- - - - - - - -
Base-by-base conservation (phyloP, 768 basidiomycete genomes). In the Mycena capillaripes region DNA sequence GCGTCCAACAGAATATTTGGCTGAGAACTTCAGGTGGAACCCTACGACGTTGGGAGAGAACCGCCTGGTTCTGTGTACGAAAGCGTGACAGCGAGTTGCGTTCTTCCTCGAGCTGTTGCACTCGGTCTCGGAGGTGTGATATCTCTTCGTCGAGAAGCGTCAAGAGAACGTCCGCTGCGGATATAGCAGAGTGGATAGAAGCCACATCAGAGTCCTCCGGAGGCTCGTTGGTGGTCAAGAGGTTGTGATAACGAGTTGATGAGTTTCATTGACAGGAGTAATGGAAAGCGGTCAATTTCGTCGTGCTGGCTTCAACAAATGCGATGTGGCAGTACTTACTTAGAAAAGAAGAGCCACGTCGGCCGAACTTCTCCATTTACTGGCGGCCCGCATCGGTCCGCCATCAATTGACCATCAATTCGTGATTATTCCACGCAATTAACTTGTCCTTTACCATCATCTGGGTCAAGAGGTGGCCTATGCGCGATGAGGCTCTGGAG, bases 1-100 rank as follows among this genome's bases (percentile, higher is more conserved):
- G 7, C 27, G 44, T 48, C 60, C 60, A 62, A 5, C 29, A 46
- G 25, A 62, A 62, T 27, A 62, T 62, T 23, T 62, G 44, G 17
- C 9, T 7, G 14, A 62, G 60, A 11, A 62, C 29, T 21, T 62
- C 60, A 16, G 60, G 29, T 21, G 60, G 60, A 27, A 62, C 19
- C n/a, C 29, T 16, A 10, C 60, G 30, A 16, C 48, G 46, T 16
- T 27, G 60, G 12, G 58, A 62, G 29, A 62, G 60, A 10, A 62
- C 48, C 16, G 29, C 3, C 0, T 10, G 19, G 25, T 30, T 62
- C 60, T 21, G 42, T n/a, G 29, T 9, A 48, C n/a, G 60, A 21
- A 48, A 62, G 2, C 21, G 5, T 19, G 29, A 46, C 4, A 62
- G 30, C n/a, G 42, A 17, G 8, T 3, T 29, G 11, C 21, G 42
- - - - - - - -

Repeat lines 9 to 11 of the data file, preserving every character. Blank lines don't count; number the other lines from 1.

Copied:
- C 60, T 21, G 42, T n/a, G 29, T 9, A 48, C n/a, G 60, A 21
- A 48, A 62, G 2, C 21, G 5, T 19, G 29, A 46, C 4, A 62
- G 30, C n/a, G 42, A 17, G 8, T 3, T 29, G 11, C 21, G 42